If the variable name is one or more list elements, such as
PATH[1 3 7], only those list elements specified will be changed. If you specify a negative index when expanding or assigning to a list variable, the index will be calculated from the end of the list. For example, the index -1 means the last index of a list.
The scoping rules when creating or updating a variable are:
Variables may be explicitly set to universal, global or local. Variables with the same name in different scopes will not be changed.
If a variable is not explicitly set to be either universal, global or local, but has been previously defined, the previous variable scope is used.
If a variable is not explicitly set to be either universal, global or local and has never before been defined, the variable will be local to the currently executing function. Note that this is different from using the
--localflag. If one of those flags is used, the variable will be local to the most inner currently executing block, while without these the variable will be local to the function. If no function is executing, the variable will be global.
The exporting rules when creating or updating a variable are identical to the scoping rules for variables:
Variables may be explicitly set to either exported or not exported. When an exported variable goes out of scope, it is unexported.
If a variable is not explicitly set to be exported or not exported, but has been previously defined, the previous exporting rule for the variable is kept.
If a variable is not explicitly set to be either exported or unexported and has never before been defined, the variable will not be exported.
In query mode, the scope to be examined can be specified.
In erase mode, if variable indices are specified, only the specified slices of the list variable will be erased.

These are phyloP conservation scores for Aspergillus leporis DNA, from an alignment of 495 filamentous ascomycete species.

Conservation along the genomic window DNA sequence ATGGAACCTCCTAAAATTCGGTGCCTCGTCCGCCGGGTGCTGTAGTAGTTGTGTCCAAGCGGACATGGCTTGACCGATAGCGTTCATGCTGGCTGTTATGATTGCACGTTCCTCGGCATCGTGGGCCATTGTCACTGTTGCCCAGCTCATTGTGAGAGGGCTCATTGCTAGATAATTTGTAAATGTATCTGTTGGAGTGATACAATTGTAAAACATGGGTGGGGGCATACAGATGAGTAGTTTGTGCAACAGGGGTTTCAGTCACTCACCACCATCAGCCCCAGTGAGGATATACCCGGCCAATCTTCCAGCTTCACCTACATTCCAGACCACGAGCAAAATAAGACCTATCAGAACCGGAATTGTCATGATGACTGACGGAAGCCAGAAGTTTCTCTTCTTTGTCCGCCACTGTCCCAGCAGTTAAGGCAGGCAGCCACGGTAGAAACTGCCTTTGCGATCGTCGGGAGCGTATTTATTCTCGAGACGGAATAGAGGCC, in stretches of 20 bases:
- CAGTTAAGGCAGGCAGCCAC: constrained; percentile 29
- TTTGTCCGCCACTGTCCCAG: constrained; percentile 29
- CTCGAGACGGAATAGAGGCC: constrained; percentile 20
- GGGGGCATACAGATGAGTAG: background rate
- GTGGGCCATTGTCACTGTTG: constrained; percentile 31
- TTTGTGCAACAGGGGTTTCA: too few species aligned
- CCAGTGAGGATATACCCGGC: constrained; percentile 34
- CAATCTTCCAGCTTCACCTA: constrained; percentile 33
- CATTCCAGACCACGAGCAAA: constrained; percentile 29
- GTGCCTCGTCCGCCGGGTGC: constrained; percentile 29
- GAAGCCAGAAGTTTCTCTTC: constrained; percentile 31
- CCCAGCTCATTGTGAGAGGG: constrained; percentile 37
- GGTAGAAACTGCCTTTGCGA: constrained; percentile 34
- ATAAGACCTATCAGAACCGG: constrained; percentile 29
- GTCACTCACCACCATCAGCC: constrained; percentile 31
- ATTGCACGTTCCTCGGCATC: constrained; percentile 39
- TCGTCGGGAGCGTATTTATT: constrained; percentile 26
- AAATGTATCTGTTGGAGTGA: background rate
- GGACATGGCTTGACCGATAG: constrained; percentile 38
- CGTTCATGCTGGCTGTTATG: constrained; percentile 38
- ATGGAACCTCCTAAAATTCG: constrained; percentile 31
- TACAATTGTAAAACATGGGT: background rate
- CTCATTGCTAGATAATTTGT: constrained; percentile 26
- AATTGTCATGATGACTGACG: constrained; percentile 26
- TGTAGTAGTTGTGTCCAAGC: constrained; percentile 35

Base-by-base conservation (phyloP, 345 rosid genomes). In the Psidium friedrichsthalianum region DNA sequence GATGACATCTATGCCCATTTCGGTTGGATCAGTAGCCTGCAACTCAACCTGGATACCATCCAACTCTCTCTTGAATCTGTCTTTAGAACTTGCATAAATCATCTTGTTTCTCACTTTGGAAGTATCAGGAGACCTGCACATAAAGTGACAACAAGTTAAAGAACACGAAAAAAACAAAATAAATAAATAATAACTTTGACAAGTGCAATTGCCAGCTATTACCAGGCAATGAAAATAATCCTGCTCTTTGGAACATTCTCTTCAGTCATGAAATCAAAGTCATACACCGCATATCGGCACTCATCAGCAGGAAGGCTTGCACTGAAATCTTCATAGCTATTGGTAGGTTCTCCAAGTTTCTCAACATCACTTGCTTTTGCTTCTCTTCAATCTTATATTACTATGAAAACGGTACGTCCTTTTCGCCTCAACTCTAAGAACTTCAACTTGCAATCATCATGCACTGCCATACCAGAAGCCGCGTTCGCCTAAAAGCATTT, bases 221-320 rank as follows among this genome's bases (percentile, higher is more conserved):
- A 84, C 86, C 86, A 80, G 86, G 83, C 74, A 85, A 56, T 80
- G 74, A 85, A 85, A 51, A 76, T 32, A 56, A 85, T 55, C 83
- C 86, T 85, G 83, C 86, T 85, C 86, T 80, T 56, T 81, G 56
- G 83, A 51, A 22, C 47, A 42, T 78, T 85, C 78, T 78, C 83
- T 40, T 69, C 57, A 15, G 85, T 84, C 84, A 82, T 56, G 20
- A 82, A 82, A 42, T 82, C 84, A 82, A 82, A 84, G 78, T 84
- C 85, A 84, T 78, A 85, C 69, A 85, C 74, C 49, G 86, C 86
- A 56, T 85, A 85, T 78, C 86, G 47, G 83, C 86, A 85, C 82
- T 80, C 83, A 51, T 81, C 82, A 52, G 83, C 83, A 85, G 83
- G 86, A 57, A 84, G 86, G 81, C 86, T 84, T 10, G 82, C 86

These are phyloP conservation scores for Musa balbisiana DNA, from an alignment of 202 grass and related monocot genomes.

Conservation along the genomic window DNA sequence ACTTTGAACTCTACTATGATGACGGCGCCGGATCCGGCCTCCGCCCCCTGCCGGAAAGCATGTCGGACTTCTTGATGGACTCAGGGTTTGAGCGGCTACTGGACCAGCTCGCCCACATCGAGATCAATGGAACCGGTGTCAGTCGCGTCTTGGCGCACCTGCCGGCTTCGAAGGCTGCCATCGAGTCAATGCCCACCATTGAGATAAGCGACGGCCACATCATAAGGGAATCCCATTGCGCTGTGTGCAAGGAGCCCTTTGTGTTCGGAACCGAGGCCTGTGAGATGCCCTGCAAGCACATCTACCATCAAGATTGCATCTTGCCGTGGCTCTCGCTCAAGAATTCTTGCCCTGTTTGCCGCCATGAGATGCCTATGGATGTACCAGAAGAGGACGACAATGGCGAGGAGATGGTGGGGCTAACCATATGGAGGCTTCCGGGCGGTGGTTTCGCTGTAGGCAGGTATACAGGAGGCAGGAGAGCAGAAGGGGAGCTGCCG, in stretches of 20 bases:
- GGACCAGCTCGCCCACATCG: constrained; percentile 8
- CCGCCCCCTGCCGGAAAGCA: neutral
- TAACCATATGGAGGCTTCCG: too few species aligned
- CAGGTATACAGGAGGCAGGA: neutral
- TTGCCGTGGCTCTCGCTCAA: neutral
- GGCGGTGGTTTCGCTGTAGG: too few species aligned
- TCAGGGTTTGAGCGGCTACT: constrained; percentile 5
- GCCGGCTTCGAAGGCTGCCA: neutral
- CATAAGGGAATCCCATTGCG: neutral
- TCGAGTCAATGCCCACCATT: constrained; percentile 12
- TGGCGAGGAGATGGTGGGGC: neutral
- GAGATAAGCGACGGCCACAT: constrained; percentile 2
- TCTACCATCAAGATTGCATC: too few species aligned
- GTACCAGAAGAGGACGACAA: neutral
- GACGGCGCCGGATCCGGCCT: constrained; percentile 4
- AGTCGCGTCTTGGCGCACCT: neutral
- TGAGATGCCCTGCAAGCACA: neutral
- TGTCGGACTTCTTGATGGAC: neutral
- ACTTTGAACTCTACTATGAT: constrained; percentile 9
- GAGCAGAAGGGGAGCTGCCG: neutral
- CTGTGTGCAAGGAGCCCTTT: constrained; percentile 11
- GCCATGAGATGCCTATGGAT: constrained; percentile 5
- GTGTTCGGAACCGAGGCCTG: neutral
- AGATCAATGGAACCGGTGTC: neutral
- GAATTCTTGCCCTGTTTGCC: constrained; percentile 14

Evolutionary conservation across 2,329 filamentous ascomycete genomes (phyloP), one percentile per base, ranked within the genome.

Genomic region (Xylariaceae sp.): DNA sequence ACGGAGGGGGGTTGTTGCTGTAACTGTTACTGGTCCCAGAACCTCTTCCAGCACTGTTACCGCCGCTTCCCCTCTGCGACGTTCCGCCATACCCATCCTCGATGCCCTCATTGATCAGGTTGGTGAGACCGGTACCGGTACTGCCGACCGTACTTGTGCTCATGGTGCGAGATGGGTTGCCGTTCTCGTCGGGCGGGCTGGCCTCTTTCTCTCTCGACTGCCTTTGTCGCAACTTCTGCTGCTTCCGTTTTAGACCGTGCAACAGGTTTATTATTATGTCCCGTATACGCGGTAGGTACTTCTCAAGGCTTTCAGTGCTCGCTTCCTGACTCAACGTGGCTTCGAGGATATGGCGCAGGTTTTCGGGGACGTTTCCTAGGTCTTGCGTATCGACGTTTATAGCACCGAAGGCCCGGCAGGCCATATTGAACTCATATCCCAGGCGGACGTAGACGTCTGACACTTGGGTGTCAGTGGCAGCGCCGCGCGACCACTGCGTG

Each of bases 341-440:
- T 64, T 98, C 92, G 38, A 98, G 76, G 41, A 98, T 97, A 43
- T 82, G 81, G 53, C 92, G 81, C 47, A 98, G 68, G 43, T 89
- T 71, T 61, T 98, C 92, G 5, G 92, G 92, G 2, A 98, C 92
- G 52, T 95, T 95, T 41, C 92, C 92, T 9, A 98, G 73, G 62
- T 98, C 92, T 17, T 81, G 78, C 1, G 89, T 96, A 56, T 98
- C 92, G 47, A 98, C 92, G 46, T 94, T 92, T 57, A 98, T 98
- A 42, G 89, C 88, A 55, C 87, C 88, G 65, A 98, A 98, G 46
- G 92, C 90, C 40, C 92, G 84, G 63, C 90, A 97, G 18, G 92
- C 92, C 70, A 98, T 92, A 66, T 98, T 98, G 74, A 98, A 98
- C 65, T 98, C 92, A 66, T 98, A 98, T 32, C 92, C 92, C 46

set requires all options to come before any other arguments. For example,
set flags -l will have the effect of setting the value of the variable
flags to '-l', not making the variable local.
In assignment mode,
set does not modify the exit status, but passes along whatever $status was set, including by command substitutions. This allows capturing the output and exit status of a subcommand, like in
if set output (command).
In query mode, the exit status is the number of variables that were not found.
In erase mode,
set exits with a zero exit status in case of success, with a non-zero exit status if the commandline was invalid, if any of the variables did not exist or was a special read-only variable.
# Prints all global, exported variables. set -xg # Sets the value of the variable $foo to be 'hi'. set foo hi # Appends the value "there" to the variable $foo. set -a foo there # Does the same thing as the previous two commands the way it would be done pre-fish 3.0. set foo hi set foo $foo there # Removes the variable $smurf set -e smurf # Changes the fourth element of the $PATH list to ~/bin set PATH ~/bin # Outputs the path to Python if ``type -p`` returns true. if set python_path (type -p python) echo "Python is at $python_path" end # Setting a variable doesn't modify $status! false set foo bar echo $status # prints 1, because of the "false" above. true set foo banana (false) echo $status # prints 1, because of the "(false)" above. # Like other shells, pass a variable to just one command: # Run fish with a temporary home directory. HOME=(mktemp -d) fish # Which is essentially the same as: begin; set -lx HOME (mktemp -d); fish; end
Fish versions prior to 3.0 supported the syntax
set PATH PATH /bin /sbin, which worked like
set PATH[1 4] /bin /sbin. This syntax was not widely used, and was ambiguous and inconsistent.